There are few skills as important as negotiation in business. Many successful business people pride themselves on their ability to turn a deal in their favor. What is it about their negotiating ability that helps them come out ahead so consistently? Here are a few key principles about negotiating to ensure you're generally getting a good deal.
Don't Underestimate Research
Ever. In Sun Tzu’s book, The Art of War, he says that almost all battles are won or lost before they even take place. Preparation, he says, is the crucial part of any strategy--knowing your strengths and weaknesses as well as those of your opponent in order to formulate a strategy to approach the situation successfully. In business, one should know the history of the person or group you will be negotiating with. There may be patterns in their negotiations and business dealings that you can use in your favor.
If you were to enter a negotiation over a product, then you need to take the time to understand everything about the product before you meet so as not to be a target for misinformation. By doing proper product and service research, you will have an idea about any issues that surround the deal and prepare accordingly. By knowing the service or product extensively, you will also enter the deal with an appropriate offer in mind. However, the offer you determine beforehand doesn't need to be your first offer or counter offer.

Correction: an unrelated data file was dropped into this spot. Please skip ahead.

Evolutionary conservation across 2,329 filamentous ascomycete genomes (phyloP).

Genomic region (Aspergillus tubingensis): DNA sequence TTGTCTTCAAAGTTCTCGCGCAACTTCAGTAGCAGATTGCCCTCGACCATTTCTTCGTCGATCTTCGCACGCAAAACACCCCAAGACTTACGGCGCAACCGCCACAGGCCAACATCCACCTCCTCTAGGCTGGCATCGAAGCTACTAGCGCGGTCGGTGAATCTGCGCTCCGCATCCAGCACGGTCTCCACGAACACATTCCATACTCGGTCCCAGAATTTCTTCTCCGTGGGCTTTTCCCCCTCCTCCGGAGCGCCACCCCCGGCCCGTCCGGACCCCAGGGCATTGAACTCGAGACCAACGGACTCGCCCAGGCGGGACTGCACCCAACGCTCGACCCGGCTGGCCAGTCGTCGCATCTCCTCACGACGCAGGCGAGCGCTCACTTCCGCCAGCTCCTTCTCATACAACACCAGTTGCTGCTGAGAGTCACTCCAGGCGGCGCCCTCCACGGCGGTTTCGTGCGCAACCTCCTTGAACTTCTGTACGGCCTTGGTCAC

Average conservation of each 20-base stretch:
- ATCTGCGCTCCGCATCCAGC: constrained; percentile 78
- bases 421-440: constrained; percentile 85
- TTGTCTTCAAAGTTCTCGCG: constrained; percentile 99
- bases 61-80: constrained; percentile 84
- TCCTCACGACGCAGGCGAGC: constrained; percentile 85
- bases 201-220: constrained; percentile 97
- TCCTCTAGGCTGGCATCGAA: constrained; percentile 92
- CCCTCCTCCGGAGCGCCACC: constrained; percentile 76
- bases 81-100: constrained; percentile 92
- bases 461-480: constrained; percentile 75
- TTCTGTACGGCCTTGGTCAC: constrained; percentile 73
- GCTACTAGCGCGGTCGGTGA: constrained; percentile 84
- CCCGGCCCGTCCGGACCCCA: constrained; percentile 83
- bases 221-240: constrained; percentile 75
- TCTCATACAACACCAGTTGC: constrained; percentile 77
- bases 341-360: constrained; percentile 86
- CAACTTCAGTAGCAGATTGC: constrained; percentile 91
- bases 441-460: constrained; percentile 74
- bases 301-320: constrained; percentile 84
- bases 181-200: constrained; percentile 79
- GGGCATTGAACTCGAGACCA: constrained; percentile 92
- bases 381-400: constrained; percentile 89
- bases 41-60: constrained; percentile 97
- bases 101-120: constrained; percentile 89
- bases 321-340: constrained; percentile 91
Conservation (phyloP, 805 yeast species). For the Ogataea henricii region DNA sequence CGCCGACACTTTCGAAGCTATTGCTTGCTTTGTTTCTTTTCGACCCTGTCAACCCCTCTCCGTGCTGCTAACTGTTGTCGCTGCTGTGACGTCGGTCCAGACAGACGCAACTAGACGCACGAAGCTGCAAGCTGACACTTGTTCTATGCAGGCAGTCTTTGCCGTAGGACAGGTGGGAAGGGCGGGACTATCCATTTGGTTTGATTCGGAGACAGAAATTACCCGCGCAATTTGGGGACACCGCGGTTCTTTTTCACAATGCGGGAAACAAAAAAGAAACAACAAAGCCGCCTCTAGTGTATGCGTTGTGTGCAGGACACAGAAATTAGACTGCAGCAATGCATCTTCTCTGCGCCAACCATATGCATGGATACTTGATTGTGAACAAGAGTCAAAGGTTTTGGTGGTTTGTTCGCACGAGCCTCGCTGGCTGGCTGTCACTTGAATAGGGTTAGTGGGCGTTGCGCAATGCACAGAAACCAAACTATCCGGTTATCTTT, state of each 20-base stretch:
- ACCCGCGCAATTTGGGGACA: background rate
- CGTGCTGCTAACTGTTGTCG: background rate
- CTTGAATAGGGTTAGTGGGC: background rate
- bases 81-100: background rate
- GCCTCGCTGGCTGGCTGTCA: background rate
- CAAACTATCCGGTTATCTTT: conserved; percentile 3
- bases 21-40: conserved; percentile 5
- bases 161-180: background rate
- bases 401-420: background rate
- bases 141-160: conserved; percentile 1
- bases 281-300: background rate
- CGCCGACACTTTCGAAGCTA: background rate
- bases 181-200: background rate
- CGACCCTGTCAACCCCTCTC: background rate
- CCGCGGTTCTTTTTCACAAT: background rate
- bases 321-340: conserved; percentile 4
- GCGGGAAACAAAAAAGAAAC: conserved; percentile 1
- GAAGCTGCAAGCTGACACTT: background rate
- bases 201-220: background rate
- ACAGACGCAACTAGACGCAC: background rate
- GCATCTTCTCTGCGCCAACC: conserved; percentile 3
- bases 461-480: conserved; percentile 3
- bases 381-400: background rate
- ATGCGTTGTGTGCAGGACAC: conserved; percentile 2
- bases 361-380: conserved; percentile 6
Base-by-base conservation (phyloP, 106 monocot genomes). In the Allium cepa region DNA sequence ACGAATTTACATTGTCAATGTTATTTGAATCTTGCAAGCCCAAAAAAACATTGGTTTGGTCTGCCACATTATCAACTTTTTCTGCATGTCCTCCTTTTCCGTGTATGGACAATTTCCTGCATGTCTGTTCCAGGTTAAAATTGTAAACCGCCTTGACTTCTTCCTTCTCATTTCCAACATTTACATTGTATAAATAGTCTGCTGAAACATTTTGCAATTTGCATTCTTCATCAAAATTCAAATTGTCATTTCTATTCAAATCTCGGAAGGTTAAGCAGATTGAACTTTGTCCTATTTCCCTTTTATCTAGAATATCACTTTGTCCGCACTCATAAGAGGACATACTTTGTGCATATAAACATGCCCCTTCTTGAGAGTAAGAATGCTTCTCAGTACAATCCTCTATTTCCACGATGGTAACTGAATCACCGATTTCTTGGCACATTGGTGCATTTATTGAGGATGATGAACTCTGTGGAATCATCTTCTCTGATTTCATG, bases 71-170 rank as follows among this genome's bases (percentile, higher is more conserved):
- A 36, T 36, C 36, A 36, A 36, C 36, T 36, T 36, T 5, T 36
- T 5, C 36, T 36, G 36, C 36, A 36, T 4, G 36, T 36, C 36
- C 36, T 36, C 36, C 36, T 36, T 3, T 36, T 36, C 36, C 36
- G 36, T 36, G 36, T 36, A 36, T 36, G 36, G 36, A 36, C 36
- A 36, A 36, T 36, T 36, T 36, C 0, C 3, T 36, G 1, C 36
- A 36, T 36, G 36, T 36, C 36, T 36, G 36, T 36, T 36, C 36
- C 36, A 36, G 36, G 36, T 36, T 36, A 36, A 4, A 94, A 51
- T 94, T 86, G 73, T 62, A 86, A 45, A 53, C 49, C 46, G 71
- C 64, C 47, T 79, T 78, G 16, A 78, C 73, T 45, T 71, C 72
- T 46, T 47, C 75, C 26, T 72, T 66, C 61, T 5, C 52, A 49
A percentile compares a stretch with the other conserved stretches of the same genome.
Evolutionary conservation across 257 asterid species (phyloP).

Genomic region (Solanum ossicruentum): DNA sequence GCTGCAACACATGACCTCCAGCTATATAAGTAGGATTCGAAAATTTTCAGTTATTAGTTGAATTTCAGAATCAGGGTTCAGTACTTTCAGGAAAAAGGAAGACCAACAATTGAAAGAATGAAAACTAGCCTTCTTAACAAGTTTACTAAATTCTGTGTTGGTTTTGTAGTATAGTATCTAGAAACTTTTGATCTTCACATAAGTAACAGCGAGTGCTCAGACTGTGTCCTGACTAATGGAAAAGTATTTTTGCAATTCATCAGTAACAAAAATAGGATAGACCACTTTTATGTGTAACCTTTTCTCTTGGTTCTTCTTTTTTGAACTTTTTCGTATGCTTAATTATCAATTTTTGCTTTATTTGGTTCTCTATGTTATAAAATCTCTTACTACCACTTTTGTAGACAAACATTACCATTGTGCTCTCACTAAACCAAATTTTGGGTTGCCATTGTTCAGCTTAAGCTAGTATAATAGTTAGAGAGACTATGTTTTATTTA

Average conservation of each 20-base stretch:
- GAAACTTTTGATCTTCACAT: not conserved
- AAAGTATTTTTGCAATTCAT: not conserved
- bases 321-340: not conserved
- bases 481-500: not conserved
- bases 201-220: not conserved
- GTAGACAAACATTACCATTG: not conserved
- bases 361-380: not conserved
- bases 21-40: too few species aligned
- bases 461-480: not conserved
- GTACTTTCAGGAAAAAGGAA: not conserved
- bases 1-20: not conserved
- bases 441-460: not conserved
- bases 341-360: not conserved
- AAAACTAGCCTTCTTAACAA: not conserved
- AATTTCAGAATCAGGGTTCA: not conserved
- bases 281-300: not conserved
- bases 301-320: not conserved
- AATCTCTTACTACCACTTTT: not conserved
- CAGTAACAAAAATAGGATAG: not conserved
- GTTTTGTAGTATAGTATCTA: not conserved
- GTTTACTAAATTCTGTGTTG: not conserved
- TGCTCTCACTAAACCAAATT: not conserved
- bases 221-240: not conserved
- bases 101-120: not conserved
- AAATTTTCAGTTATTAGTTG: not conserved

Don’t Show Your Hand
Your budget and other limitations--or freedom--should never be freely given to the other party before the deal is made. If the other party knows your limitations, they may present you with an inferior product or service, not giving you a chance at the best they have. Even worse, if they know you're not limited by budget or executive sign-off constraints, you could easily get snookered into agreeing to something that's less than mutually beneficial.
But Know Your Hand Well
In bidding situations where there are other competitors vying for the position, you have to know what you can offer that they can't match and use this information to your advantage. Offering extras that don’t have a major impact on your costs can oftentimes really help seal the deal. As an example, you could offer additional parts, accessories or services, depending on the kind of business you run. If the deal you are bidding for is going to be solely judged on the lowest available price, then this strategy won’t be as successful.
Sealing the Deal
To successfully close a negotiation where both parties have a particular number in mind, it is oftentimes necessary to make a compromise to close the deal. While you don’t want to give more than the other party has to give, a middle-ground can often be reached where both parties compromise equally and split the difference in order to make the deal. With the final closing deal in mind, one should always be aware that at some point that final compromise will be necessary, allowing you to set the stage for it with the earlier offers.
Within almost all businesses, deals and compromises will need to be made, making effective negotiation skills an essential part of it. Confidence grown through preparation and learning some key skills can give you a leverage in order to get what you want out of any deal.